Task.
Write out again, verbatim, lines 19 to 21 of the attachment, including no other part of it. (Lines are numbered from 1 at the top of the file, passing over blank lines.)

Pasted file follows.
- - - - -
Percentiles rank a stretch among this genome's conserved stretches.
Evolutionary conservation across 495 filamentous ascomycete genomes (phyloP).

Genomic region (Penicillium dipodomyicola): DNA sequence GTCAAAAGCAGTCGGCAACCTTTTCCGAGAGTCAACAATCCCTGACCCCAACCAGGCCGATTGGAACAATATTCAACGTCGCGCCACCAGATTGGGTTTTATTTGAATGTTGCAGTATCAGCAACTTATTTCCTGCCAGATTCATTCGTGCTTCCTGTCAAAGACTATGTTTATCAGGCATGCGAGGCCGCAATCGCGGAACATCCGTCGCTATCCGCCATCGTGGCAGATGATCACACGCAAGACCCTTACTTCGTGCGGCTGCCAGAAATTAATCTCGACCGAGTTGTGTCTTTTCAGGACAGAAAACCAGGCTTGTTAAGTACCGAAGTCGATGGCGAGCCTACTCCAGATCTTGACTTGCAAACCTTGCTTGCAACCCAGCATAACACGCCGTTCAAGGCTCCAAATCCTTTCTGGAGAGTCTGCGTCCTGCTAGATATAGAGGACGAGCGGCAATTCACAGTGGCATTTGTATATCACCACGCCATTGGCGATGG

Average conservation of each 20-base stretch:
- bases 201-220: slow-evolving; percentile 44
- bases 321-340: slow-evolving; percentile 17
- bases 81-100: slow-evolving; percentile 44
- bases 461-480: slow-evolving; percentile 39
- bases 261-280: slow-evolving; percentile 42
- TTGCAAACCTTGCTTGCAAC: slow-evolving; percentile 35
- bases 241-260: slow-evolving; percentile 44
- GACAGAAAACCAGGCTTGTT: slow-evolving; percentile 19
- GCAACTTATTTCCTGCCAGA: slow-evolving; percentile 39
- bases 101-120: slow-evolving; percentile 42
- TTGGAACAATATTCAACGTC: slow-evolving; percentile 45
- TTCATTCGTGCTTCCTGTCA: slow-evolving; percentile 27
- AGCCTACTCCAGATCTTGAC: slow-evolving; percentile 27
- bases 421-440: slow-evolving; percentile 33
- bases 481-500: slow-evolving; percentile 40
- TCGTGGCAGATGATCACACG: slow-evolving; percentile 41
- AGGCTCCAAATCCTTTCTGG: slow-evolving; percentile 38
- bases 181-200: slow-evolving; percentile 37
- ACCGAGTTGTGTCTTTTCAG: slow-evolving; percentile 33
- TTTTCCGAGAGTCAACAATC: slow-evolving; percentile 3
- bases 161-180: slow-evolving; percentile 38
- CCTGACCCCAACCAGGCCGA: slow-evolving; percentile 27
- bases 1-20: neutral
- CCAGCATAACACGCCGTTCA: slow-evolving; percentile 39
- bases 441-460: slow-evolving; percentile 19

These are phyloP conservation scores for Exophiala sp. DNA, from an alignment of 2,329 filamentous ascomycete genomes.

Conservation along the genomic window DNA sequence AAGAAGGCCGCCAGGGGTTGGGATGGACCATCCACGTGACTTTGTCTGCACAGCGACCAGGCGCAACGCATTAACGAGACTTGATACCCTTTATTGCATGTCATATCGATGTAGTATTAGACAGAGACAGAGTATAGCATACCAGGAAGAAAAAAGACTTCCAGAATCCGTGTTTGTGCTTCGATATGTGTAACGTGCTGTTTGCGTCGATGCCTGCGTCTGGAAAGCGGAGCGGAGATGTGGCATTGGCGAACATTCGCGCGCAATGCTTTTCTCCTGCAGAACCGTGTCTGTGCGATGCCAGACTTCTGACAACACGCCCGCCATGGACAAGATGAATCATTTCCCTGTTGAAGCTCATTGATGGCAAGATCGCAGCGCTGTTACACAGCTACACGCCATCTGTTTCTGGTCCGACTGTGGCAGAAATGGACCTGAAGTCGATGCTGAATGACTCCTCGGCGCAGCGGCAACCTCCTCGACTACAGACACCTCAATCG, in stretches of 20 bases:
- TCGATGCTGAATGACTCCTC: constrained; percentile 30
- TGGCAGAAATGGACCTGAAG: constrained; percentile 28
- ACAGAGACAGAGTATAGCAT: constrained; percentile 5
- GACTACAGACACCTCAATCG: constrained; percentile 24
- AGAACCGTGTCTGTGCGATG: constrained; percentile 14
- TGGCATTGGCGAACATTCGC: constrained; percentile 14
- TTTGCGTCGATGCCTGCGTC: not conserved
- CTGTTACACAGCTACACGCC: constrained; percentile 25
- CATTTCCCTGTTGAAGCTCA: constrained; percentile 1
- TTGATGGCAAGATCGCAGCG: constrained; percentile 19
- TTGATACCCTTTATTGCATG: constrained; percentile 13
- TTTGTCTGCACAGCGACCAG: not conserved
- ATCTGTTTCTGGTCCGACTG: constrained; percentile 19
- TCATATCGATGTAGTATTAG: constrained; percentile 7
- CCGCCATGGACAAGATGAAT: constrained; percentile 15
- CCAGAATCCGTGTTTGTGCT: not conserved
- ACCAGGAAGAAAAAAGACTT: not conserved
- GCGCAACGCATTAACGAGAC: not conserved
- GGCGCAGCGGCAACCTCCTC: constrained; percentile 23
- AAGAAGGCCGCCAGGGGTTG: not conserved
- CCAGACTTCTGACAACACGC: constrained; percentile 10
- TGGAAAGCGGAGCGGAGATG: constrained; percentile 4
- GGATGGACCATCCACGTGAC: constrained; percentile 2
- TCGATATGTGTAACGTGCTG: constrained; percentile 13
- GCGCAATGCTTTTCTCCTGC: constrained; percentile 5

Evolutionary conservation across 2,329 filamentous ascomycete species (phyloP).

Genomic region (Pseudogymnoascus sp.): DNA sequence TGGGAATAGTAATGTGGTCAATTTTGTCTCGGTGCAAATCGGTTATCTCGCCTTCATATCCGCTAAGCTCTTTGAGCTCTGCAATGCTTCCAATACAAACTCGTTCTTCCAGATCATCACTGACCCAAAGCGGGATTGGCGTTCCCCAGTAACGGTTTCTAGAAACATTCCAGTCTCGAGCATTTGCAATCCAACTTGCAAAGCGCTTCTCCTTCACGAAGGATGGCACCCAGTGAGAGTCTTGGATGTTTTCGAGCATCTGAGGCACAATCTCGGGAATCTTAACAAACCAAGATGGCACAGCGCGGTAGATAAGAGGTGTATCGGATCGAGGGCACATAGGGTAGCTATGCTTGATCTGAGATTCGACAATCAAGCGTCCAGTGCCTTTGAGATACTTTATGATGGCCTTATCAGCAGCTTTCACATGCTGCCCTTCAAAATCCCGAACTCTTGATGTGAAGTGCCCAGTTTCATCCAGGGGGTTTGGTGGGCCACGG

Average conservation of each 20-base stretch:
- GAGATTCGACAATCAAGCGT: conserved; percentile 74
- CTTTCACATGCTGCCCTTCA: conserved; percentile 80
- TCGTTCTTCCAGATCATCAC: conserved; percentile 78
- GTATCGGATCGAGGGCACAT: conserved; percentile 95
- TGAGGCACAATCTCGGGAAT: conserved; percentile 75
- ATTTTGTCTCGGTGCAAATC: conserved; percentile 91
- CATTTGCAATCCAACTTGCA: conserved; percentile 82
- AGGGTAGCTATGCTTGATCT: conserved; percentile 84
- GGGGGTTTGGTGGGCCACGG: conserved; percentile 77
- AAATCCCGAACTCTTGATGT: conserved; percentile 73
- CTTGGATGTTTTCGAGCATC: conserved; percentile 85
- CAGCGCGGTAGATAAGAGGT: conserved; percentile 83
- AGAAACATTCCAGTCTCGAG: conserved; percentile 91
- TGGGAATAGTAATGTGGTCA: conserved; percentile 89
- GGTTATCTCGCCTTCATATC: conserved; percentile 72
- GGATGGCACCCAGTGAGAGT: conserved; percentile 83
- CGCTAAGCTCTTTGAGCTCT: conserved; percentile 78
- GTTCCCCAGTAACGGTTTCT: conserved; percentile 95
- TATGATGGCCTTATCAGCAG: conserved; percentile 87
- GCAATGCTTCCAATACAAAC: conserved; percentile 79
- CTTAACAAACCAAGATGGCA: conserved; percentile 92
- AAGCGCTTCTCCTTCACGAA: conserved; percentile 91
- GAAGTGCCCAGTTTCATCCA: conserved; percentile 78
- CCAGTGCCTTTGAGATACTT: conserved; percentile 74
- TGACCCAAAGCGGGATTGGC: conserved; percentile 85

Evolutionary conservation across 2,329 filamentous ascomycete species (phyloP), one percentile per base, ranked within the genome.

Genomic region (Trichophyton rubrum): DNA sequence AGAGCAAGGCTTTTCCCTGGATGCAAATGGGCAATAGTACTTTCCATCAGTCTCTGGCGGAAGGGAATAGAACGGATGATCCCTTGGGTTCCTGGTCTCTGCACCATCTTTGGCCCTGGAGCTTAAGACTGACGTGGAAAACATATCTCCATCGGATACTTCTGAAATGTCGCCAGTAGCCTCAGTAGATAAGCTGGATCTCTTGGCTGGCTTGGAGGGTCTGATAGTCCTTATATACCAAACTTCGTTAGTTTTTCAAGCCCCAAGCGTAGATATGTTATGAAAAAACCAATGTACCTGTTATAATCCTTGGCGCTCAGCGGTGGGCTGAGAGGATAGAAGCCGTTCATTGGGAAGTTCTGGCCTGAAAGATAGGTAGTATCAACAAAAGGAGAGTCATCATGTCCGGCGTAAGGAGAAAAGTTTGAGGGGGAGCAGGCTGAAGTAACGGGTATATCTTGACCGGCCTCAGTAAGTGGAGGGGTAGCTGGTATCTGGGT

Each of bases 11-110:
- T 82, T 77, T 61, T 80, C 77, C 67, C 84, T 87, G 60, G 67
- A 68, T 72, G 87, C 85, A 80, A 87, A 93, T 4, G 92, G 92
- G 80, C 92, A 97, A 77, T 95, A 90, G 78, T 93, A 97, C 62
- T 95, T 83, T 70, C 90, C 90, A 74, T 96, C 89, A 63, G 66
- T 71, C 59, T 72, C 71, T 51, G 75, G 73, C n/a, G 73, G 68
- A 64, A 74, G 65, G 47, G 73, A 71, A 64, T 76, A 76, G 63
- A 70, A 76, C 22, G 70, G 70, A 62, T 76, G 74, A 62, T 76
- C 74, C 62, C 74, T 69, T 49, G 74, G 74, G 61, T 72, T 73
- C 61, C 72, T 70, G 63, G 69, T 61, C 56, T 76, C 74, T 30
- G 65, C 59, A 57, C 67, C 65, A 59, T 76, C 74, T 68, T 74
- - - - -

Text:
- bases 481-500: slow-evolving; percentile 40
- TCGTGGCAGATGATCACACG: slow-evolving; percentile 41
- AGGCTCCAAATCCTTTCTGG: slow-evolving; percentile 38